Motion and Emotion, Urban Dwelling in New Orleans
This thesis brings forth the regional architecture of New Orleans, Louisiana, and applies it directly towards the reconstruction and reconstitution of the Lafitte Housing Project closed as a result of Hurricane Katrina in late August 2005. The half-mile long Lafitte Housing Project rests just outside the French Quarter in the Sixth Ward.
This thesis proposes reopening the canal along Jefferson Davis Parkway and extending it into the French Quarter to the southern edge of Louis Armstrong Park. As many of the former apartments were damaged by flooding from Hurricane Katrina, some units will be demolished to make way for site changes.
A problematic condition of the former public housing complex was the way that it stood within the site as a massive homogenous entity, far out of scale to the surrounding urban fabric. The solution to rebuilding the site is not to construct another massive housing community. Rather, this proposal would include restoring many of the existing units, providing a historic anchor to the new neighborhood, and allowing them to remain along with new construction.
Earth removed from the canal will stay on the site and be used to construct a half-mile long mound, running most of the length of the projects. This mounded area will feature spaces for recreational activities, Marti Gras celebrations, relaxation, and it will allow bridged access to the second floors of the new buildings. More important than what the mound does, is what it is: a metaphor for rising up from the mud and water and towards an elevated way of living, for inhabitants of the new and old structures.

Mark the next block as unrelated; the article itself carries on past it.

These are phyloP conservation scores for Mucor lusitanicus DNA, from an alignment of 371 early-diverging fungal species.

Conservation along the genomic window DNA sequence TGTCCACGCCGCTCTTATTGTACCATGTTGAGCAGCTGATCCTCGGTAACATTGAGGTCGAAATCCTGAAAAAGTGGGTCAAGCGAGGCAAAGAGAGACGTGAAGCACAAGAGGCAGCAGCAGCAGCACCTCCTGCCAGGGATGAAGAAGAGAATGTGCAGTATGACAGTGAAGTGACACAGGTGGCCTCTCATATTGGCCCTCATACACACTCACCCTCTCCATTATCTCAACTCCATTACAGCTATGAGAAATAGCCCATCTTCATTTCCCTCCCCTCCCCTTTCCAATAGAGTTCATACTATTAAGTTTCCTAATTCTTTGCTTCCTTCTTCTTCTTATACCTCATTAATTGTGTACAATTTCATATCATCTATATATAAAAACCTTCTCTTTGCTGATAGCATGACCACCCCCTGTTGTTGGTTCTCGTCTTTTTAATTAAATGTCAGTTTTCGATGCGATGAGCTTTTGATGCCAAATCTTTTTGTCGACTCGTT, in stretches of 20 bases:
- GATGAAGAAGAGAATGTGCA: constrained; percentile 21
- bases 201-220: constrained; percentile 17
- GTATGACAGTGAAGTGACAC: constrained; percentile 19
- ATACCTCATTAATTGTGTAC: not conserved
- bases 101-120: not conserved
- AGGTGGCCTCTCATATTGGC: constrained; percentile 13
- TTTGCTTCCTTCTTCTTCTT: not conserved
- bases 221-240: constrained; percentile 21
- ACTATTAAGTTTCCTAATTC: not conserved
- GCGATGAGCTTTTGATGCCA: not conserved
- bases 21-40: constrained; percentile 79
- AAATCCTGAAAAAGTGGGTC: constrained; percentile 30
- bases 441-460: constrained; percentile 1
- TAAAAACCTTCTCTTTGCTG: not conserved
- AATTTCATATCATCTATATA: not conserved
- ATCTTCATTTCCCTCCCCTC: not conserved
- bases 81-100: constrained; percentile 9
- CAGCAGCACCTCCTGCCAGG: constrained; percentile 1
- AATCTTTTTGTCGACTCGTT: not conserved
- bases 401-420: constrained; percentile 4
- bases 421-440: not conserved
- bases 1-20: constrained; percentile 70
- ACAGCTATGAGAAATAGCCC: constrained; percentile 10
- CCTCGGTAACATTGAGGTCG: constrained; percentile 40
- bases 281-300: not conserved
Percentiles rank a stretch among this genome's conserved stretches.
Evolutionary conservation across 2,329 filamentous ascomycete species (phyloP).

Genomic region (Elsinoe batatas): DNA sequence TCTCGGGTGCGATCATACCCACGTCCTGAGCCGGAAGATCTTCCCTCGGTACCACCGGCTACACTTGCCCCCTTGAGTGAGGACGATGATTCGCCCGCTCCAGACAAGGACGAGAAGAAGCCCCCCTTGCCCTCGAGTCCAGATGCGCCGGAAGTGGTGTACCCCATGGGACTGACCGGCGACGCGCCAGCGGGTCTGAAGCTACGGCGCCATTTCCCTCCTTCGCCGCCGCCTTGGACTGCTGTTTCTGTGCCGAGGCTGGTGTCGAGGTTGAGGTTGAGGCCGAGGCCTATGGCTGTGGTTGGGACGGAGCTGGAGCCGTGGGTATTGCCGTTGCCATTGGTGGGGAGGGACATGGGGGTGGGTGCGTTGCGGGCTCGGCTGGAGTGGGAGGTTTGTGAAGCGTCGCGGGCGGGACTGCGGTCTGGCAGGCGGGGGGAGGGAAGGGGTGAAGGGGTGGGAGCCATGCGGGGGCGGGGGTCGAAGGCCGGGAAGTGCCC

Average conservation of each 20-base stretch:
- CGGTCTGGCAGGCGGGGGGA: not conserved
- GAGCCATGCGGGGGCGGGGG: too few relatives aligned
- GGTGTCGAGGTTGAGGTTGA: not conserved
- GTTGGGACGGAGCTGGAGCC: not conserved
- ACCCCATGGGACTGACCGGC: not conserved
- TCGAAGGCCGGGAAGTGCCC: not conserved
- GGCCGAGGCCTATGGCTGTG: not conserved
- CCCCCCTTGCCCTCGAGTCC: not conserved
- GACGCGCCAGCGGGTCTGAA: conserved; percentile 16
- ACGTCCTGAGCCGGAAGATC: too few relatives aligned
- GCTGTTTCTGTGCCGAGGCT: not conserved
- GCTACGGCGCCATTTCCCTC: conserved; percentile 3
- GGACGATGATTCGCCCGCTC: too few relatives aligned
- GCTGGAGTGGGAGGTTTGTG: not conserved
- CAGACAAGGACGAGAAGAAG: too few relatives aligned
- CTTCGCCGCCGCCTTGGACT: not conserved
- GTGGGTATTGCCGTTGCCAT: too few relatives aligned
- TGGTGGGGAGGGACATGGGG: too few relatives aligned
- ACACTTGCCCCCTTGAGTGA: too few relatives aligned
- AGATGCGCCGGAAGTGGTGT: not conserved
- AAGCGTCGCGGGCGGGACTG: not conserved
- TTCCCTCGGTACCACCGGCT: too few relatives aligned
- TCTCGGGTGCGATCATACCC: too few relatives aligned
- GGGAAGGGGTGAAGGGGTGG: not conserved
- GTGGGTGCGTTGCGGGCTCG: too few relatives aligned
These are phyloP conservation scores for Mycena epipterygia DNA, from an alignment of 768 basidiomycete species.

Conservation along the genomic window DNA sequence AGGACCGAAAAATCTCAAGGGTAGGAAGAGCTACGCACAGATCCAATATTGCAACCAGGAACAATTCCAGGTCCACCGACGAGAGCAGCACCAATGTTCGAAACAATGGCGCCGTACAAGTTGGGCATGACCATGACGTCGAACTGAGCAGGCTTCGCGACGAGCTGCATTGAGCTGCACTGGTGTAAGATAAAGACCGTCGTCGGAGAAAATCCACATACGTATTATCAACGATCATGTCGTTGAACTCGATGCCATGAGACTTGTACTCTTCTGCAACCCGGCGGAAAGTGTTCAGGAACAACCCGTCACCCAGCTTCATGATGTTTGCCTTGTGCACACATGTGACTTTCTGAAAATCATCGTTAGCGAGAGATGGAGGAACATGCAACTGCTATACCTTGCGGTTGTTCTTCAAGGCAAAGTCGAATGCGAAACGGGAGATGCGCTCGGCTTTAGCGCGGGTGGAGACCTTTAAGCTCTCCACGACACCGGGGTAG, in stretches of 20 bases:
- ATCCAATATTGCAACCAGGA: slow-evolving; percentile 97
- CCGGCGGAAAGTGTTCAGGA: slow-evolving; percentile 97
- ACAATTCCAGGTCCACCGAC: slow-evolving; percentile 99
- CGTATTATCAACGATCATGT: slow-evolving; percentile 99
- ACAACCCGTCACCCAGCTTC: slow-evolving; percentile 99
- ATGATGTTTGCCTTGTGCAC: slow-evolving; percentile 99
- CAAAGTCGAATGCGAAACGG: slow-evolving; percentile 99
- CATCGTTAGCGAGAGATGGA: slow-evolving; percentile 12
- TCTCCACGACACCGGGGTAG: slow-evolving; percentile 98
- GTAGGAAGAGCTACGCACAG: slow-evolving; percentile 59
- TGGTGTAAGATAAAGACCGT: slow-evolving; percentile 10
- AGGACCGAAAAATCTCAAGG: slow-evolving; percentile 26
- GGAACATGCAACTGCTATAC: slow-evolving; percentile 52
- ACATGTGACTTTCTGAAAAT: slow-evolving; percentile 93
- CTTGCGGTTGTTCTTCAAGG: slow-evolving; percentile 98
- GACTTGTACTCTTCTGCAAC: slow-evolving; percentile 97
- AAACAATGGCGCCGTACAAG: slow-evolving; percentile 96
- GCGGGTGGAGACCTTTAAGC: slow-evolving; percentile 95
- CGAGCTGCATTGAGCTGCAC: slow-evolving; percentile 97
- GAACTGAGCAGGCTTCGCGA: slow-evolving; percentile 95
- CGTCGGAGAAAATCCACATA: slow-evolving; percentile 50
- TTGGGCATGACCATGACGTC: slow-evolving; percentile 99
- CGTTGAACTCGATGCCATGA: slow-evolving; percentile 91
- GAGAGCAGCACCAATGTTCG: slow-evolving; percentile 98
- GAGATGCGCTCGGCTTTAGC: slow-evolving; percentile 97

The vehicle for the form and structure of the new dwelling units is the historic Foursquare house. A house that symbolizes aristocracy and well-being, these new units are a refinement of the two bedroom apartments in the existing public housing complex. In this proposal, both will coexist throughout the site.